Jacqui Lambie does politics differently. And it's something to be celebrated

Jacqui Lambie does politics differently. And it’s something to be celebrated.

It’s a sad truth, but the word politician isn’t synonymous with integrity.

When we turn on our tvs or radios or pick up the paper, we’re more likely to be faced with another partisan scandal or tale of corruption than anything that makes us truly proud of our elected representatives.

But sometimes, rarely, there are notable and surprise exceptions.

When Jacqui Lambie entered politics as a member of the now derailed Palmer United Party in 2013, she was quickly dismissed as an unruly outsider. Prone to angry outbursts, Lambie was impulsive and seemingly ill-prepared for the rigours of political life.

By her own admission she was a “bloody wrecking ball”- perhaps symptomatic of how badly she sought to propel change and shape fairer policy in Australia.

As a single mother from a gravely disadvantaged background, Lambie’s perspective was markedly different from most others sitting atop Canberra’s Capital Hill.

Her openness in speaking about her story- her struggles with mental health, her son’s ice addiction, her troubled marriage- was a refreshing and sometimes disarming change from the overly manufactured responses we come to expect from politicians.

But she was also unpredictable, volatile- the risk of implosion never far from anyone’s minds.

When she was forced to depart politics in 2017 after being caught up in the citizenship scandal, she acknowledged and took accountability for such public perception.

“I just had no idea what I was doing. I’d come from 10 years, basically, between the bed and the couch and a couple of years in a psych unit. I thought I was fine. When I look back, I think: ‘well, actually, you weren’t bloody fine'”.

Her stint out of Parliament however, was potentially her biggest saving grace.

It’s hard to imagine that any of the major parties expected Lambie to make the comeback she did. But when she re-entered the Senate earlier this year, there’s no denying a new resolve was clear. Lambie’s mission was to hold colleagues to account while acting on her own agenda.

Unlike others sitting in the chambers, Lambie is deeply reflective about the pitfalls of her past. “If there’s one thing I’ve learned in life it’s that you need to keep the doors open,” she said earlier this year.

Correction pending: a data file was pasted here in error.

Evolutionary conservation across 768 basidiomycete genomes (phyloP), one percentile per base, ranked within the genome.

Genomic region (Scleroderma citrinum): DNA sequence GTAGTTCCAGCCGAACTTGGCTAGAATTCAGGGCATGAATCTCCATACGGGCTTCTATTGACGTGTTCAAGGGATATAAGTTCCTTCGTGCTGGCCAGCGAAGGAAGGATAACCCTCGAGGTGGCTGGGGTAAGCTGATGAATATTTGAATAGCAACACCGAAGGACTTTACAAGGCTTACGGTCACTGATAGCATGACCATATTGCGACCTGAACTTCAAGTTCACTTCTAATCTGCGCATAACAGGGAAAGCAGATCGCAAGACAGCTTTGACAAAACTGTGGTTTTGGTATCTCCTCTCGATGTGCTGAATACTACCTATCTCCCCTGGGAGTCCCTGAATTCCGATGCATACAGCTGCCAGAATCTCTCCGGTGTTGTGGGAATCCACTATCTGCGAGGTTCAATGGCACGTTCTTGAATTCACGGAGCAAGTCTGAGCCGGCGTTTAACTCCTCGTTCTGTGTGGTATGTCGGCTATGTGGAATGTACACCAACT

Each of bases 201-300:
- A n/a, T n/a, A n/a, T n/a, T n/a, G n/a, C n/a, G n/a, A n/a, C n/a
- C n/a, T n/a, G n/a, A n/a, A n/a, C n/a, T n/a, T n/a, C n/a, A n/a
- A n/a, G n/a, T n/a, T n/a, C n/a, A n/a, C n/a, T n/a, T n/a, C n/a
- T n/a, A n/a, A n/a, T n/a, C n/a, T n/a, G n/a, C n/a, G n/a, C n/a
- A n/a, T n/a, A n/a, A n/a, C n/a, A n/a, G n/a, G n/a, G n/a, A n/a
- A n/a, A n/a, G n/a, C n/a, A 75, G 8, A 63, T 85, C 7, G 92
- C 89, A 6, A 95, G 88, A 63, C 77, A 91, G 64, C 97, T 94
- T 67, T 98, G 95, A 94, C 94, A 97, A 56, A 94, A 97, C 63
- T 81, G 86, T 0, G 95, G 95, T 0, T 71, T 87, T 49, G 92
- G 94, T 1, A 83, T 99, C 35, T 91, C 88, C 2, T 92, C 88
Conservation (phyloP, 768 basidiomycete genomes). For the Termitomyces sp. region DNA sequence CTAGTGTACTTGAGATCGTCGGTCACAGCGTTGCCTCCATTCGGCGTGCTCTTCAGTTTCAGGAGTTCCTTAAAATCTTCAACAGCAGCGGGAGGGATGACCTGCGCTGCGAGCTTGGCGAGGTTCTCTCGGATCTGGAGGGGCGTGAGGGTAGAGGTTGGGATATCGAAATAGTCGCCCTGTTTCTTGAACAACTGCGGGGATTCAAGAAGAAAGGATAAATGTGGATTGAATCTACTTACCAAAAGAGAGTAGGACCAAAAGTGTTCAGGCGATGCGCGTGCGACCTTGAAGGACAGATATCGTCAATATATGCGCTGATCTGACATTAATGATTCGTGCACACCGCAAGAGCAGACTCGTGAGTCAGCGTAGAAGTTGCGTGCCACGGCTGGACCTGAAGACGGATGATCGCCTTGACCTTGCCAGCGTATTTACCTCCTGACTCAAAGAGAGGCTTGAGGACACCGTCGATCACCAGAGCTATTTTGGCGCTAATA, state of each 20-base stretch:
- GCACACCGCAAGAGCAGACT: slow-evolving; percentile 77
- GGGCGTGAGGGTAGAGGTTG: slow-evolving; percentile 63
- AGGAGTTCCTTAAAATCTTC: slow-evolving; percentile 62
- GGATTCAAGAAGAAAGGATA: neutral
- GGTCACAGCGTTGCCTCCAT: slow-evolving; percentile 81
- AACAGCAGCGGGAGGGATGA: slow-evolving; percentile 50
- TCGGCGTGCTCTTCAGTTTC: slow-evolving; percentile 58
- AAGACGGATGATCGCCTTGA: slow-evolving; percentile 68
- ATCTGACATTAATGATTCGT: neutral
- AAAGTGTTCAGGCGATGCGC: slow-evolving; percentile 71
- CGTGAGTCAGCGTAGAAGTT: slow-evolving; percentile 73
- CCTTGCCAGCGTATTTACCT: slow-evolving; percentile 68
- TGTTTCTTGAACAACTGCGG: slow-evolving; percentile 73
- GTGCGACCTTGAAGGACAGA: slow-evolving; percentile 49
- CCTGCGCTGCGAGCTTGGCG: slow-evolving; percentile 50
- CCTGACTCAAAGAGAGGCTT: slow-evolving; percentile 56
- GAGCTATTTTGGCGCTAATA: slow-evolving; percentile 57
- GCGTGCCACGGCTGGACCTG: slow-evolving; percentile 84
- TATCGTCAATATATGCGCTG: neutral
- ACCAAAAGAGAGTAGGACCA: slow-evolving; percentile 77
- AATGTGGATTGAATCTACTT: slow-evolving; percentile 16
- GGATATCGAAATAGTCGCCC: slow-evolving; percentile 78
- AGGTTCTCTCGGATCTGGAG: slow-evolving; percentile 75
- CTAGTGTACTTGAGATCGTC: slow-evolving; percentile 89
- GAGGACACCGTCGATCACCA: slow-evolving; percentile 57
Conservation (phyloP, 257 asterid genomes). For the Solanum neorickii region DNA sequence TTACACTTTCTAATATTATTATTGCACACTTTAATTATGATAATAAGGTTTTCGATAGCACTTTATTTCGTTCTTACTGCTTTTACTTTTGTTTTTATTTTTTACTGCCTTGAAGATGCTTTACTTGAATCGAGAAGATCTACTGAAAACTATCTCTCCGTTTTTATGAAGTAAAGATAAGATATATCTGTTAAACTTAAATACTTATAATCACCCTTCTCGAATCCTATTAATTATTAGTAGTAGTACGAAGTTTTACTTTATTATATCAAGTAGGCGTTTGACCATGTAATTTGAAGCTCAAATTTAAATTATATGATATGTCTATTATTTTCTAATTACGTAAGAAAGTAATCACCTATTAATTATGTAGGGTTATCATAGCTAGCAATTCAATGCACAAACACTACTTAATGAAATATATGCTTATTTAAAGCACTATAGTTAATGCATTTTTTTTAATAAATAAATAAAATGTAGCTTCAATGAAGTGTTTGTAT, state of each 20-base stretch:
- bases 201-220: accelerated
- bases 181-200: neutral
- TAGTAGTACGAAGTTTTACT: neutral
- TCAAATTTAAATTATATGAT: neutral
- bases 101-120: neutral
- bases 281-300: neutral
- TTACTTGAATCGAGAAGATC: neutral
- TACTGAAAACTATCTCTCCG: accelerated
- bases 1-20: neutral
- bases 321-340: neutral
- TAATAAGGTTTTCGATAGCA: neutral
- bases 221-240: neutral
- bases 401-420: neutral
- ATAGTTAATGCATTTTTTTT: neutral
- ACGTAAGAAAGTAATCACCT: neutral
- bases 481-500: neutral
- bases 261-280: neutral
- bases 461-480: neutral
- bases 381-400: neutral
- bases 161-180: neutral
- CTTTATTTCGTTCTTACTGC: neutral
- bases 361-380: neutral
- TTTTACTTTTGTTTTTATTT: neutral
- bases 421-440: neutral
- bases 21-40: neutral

Certainly, in recent policy debates, she’s held to that line.

Open-minded and strategic in her negotiations with all major parties, Lambie has secured some momentous wins in just a short timeframe.

In September for instance, the Federal Housing Minister, Michael Sukkar agreed to write-off Tasmania’s public housing debt of roughly $230 million after Lambie agreed to support the Government’s income tax cuts package in the Senate in return.

She also held firm on her rejection of drug testing for all Newstart applicants- a controversial policy proposed initially by the Turnbull government.

Now, her latest play, regarding the proposal to scrap Medevac legislation, shows just how far Lambie has come as an effective and measured politician.

On Wednesday afternoon she publicly recognised the government’s objections to Medevac laws which give doctors greater autonomy in deciding whether refugees from offshore detention be moved to Australia for medical treatment.

But in a press release, the Senator stressed she would refrain from backing a repeal of Medevac if other conditions (currently not stipulated) weren’t met.

“I support the government’s position on Operation Sovereign Borders”, it read.

“I do not believe this position is undermined by the presence of medevac. But the government has made clear to me that it has concerns with the way that medevac is functioning. I recognise those concerns.

In recognition, I have proposed to the Government the only condition on which I will support the repeal of the Medevac legislation.

If that condition is met, I will vote in favour of the repeal of Medevac.

If that condition is not met, I will oppose the repeal of Medevac.”

While she’s yet to reveal what her condition is, most speculate that it’s to have the government accept New Zealand’s resettlement offer of taking 150 refugees currently languishing on Nauru. It’s an option so far rejected by the Coalition Government despite wide public support.

Clearly rattled, the government has remained quiet over Lambie’s ultimatum, with Peter Dutton telling 2GB Radio, it wasn’t something he could “comment on publicly at the moment.”

“I think Jacqui can support the bill and I think she should support the bill,” he added.

But clearly, the ball is very much in Jacqui Lambie’s court.

Irrespective of political persuasion, there’s no denying the evolution of Lambie over the past six years. When she entered parliament, she was ridiculed- perhaps fairly so. Now however, she’s consulting widely, negotiating expertly and putting pressure on those at the top to do the same. In my eyes, that can only be viewed as positive.

 

 

 

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